System Mastery Special – Things We Hate About D&D – Part 3

No really, they’re the worst.  Play another game.  Also while we’ve got that picture of Radcliffe up there, our opinion is that JK Rowling is a TERF piece of shit, so.  Everyone sucks.  Just sucks.  Sorry about it.

8 responses to “System Mastery Special – Things We Hate About D&D – Part 3

  1. Is there a part 2 somewhere i am missing? Or was it the lost episode? Or maybe it was targeted by wotc’s dreaded dire lawyers and taken down?

  2. I must have similarly missed part 2 as well. Part 1 ends about nr20 and this part starts at nr44.

  3. If I recall, part 2 was posted to Patreon but wasn’t uploaded directly to the site for some reason.

    I also just wanted to share one of the weirdest arguments I’ve ever heard from one of those “No Dragonborns and Tieflings, Elves and Dwarves only” purists as to why they didn’t like the “weirder” modern races: Because they felt like players only ever play the new races in only one way. I remember thinking “My dude, have you ever played in a game with a Dwarf who wasn’t a Scottish alcoholic?”

  4. Speaking of monoculture demi-humans, it has always annoyed me how tabletop RPGs in general and D&D in particular use heavily-implied Alignment ranges for demi-humans to effectively treat demi-human sub-races as different cultures.
    Essentially, you will never run into a kingdom of cruel slave owner dwarves unless those dwarves are actually Crue Slave Owner Dwarves who have separated from regular dwarves aeons ago.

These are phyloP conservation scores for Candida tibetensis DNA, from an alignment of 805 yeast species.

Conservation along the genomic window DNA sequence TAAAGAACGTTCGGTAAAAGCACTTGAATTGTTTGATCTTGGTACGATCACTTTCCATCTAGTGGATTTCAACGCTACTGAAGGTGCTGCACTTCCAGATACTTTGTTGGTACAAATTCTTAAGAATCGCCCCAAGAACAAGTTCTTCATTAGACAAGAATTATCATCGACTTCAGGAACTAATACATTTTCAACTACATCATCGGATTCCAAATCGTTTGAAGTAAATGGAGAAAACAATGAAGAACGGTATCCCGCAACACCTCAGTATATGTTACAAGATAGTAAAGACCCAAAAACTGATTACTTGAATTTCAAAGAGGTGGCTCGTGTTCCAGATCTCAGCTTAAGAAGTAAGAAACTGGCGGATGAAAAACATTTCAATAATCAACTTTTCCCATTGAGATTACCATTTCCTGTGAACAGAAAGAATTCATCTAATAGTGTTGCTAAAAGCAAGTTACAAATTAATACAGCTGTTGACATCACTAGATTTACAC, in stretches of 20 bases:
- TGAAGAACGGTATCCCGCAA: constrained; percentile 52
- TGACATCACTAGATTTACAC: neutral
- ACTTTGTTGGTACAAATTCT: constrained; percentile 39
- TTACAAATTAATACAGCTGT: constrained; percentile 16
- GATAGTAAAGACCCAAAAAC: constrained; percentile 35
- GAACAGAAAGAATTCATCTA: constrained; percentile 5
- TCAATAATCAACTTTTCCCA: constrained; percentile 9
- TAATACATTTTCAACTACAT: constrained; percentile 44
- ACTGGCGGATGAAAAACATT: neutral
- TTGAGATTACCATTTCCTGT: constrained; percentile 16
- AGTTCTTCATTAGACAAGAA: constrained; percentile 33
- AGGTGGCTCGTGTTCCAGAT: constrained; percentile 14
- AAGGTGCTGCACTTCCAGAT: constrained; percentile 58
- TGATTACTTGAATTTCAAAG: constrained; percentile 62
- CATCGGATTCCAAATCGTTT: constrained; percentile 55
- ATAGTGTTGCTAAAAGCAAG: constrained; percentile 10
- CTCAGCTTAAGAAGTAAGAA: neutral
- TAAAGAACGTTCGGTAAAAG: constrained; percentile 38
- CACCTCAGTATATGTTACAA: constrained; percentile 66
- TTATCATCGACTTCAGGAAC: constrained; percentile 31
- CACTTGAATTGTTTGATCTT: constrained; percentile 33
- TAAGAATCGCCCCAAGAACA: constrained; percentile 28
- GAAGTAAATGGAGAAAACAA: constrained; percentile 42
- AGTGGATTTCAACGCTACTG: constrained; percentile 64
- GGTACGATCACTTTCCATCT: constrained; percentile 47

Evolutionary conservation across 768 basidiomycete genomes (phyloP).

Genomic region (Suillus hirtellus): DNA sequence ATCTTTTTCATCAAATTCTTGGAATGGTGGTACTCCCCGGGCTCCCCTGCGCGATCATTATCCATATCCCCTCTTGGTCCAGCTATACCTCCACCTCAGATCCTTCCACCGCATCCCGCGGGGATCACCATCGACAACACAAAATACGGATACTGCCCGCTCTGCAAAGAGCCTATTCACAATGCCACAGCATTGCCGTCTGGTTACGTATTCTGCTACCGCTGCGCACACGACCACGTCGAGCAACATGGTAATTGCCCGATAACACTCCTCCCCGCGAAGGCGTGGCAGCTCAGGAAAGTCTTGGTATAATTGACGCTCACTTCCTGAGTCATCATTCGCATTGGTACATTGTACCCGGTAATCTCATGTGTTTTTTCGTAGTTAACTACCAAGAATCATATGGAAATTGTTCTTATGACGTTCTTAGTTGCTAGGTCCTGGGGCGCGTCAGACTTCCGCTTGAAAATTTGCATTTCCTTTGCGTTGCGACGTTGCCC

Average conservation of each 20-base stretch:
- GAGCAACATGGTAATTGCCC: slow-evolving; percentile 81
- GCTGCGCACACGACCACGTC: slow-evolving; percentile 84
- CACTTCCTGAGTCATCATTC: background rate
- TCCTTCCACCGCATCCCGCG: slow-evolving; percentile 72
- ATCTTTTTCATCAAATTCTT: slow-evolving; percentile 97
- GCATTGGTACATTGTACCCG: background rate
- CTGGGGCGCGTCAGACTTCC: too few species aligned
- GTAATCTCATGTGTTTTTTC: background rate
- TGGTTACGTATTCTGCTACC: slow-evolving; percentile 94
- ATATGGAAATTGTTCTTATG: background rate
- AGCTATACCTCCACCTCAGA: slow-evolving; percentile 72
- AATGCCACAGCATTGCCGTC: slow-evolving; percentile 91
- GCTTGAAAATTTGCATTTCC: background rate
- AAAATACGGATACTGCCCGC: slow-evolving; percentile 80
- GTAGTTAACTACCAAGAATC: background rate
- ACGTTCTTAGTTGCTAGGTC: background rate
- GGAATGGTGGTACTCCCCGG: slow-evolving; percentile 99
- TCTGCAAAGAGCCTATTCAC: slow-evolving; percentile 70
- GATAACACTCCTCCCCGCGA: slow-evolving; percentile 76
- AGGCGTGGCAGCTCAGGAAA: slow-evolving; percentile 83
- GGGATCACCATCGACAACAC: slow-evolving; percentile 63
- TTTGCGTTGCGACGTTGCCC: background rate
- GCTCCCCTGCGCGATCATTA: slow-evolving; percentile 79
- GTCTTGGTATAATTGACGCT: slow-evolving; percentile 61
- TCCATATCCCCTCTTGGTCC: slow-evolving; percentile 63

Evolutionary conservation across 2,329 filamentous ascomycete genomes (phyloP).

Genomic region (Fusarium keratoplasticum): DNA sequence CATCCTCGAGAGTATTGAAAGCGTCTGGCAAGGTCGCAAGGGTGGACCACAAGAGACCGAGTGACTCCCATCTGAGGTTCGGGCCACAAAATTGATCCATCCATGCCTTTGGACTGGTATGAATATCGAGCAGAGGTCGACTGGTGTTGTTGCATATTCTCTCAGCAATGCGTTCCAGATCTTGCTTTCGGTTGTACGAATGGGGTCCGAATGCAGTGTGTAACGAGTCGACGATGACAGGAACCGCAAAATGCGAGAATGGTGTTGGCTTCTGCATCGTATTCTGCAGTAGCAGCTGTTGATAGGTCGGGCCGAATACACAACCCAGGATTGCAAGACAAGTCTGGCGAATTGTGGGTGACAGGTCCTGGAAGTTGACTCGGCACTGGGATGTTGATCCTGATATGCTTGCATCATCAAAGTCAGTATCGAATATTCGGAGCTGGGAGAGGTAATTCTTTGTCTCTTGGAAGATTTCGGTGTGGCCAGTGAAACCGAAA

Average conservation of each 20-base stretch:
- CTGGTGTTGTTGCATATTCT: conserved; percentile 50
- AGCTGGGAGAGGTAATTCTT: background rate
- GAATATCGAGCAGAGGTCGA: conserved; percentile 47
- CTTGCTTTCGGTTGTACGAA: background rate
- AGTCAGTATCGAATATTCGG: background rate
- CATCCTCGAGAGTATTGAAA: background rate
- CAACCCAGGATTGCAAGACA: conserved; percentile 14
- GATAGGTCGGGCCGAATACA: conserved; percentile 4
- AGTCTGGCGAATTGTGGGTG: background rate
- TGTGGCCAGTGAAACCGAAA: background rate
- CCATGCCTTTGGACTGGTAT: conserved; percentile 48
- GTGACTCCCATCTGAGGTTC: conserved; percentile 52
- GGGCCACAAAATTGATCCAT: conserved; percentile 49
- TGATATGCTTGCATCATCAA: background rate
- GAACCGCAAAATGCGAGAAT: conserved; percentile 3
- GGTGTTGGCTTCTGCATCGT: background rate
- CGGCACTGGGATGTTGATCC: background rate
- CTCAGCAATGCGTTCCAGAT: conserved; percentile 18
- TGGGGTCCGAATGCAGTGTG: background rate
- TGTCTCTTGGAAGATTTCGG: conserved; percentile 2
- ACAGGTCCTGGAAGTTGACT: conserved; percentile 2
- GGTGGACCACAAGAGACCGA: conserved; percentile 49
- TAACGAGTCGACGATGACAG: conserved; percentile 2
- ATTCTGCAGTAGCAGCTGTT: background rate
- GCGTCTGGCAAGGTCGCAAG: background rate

Likewise, you can’t have evil elves without these elves actually being some type of Drow or something.

    Humans are allowed to have nice kingdoms and asshole kingdoms. Just let others have that as well to make your regular dwarves and elves a bit less predictable.

    Some RPGs actually have “Culture” as a step between “Race” and “Class”, but even those have a tendency to have way too many different sub-races of elves and dwarves.

  5. Honestly 3.5 Psionics was actually pretty good in my opinion. Way more functional and balanced than the default vancian

  6. Regarding simplified classes in part 2.

    If you look at video games, if the game wants to teach new players how to play, the game starts simple and then gets more complex as the player gets further into the game. There’s no reason why every character class in a game can’t be like that. That would be a better way to teach people the game, rather than- giving them a simple character which gives them no understanding of a complex one.

    I think another problem from John & Jeff’s perspective is that, while it’s probably okay to have some character classes more complicated than others- I think the disparity in complexity is the problem. Like if one class is super simple, and another is super complex- then, it seems weird because the simple class seems like its missing something. Instead, all classes could be varying degrees of simple to start with, and then become varying degrees of complicated as the game progresses. And not necessarily on a linear scale as well, maybe one class starts simpler than another when the game begins, but meets and then exceeds the complexity of the other class as the game progresses.

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